Buck Track Vs. Doe Track

Buck and Doe have almost the same features, ranging from toe count to toe ratio. They even have the front toe larger than all the other toes. So, what is the difference between Buck Track vs. Doe track?

For starters, Buck has a larger length and width than the Doe. Then again, the rear track of a buck is smaller than a doe. 

Some of you may get confused by seeing the tracks. Here is a picture of how the deer tracks look. 

Still not convinced? Our expert reviewers have taken all the doe and buck track determining features. Let’s see what they are:

Buck Track vs. Doe Tack: Comparison Table

FeaturesBuck TrackDoe Track
TracksTracks of male deerTracks of female deer
Length About 2-1/4 inchesAbout 1-3/4 inches
WidthAbout 1-1/4 inches wideAbout 1-inch wide
Front TrackLargerSmaller
Rear TrackSmallerLarger
Hind feetAbout 1-1/4 inches long by 1-inch wideAbout 1-inch long by 3/4 inch wide
Number of toesFourFour
Smallest toeBack oneBack one

Buck Track: How to identify it?

A buck track is definitely different from a doe track. In general, a buck track contains a larger front than hind feet. The reason why buck tracks are heavier in weight is because of their muscular antlers and front ends. 

If you can’t identify buck tracks, remember that they look more like large deer tracks. Their front is larger than hinds, and they always like to travel in dense vegetation. 

The length of a buck track is between 2 and 3 inches. Whereas, its width is about 1-¾. 

Most apparently, bucks push through bushes and plow through lands. Hence, their bed sites are seen in safe areas, e.g., hollow trees, thick brush, etc. 

However, bucks have narrow rears and large chests. Likewise, their rear tracks fall into their front tracks slightly, where the gaps tend to be smaller. It is not about their foot gaps but the rear track foot gaps.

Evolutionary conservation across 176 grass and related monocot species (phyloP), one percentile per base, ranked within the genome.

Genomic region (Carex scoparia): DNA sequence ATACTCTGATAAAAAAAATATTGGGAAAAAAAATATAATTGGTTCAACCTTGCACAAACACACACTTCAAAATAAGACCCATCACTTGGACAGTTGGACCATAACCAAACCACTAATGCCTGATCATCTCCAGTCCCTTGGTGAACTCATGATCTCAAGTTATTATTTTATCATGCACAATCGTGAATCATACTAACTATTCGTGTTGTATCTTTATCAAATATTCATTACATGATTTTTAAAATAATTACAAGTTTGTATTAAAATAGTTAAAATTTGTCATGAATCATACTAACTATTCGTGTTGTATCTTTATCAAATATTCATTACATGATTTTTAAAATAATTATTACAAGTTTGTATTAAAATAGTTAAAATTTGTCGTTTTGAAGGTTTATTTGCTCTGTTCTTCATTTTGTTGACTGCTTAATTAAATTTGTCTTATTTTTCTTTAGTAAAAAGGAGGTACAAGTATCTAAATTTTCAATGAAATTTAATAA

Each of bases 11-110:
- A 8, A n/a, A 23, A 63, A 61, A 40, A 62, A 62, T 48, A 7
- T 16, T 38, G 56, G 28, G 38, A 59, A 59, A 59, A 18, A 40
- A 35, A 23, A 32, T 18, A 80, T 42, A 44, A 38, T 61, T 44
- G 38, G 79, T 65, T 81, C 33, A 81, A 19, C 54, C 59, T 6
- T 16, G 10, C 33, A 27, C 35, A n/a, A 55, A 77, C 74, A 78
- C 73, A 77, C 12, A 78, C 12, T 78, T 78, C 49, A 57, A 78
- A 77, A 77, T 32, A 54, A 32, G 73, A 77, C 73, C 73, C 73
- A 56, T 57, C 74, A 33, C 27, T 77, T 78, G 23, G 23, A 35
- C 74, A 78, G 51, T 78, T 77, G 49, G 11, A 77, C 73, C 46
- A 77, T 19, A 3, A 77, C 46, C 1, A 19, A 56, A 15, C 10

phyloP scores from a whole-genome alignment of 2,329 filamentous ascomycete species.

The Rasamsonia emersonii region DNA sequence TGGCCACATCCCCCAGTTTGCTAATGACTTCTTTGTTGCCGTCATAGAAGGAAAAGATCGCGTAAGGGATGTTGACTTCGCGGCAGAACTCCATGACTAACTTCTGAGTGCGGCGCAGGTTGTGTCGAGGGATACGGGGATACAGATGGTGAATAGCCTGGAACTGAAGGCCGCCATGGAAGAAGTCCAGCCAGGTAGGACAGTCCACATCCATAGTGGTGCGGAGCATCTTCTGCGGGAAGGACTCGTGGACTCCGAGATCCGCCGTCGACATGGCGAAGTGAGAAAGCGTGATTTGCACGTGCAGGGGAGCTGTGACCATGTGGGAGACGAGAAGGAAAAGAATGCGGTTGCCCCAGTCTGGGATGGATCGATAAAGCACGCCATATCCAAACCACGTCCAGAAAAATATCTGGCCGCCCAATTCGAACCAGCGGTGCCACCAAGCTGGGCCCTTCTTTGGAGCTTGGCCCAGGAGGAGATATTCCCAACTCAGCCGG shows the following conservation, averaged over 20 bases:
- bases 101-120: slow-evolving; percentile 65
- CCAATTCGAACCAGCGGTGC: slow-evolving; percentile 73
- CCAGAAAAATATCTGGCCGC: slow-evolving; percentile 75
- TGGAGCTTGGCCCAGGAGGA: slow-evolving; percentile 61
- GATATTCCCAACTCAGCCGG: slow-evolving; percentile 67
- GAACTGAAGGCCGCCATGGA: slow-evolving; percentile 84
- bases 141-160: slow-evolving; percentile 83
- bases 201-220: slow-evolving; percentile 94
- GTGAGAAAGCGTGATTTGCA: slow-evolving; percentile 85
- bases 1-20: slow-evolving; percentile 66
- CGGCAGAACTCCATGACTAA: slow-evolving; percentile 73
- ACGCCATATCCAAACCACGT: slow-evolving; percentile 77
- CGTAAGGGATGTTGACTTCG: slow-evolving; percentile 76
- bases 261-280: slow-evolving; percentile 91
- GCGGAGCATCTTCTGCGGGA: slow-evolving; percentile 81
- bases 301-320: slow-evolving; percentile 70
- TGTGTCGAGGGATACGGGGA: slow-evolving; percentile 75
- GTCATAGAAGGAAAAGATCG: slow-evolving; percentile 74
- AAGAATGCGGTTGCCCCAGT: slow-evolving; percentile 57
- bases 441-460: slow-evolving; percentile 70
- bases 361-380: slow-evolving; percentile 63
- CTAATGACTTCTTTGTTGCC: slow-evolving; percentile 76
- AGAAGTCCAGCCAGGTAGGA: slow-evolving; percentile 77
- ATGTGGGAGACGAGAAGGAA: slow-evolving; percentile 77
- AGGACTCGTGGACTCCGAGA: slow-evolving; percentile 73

Doe Track: How to identify it?

Unlike buck tracks, doe tracks are slightly out of their rear tracks. If aged deers use front tracks without hind feet, younger deers use their hind feet to step along with their front tracks.

In general, a doe has a larger rear than bucks and contains a narrow chest. For this reason, their casual rear tracks come outside of their front tracks a little bit. 

Furthermore, does’ gaps of tracks are wider too, i.e., left foot to right foot. For the length, a doe track is about 1-¼ inches to 2 inches. And the width is about 1 inch. 

A doe’s front track gaps are usually smaller than its rear track gaps. Henceforth, determining the difference between buck track and doe track will become simpler for you. 

What you need to see is if the track’s rear and front are wider or smaller. 

Buck Track Vs. Doe Tracks: Know the difference

At a glance, both of the tracks look similar. However, Bucks are heavier, making their tracks wider and bigger. Usually, a buck track has a length of 2-3 inches, and the length is about 1-¾ inches. 

Buck Track Vs. Doe Track

A doe track on the other hand has about 1-¼ inches to 2 inches in length. The width is 1 inch. 

Buck tracks dig deeper into the ground and are more spread out. 

Basically, these are the main differences between them. Doe tracks look exactly like a buck track, but small and less spread out.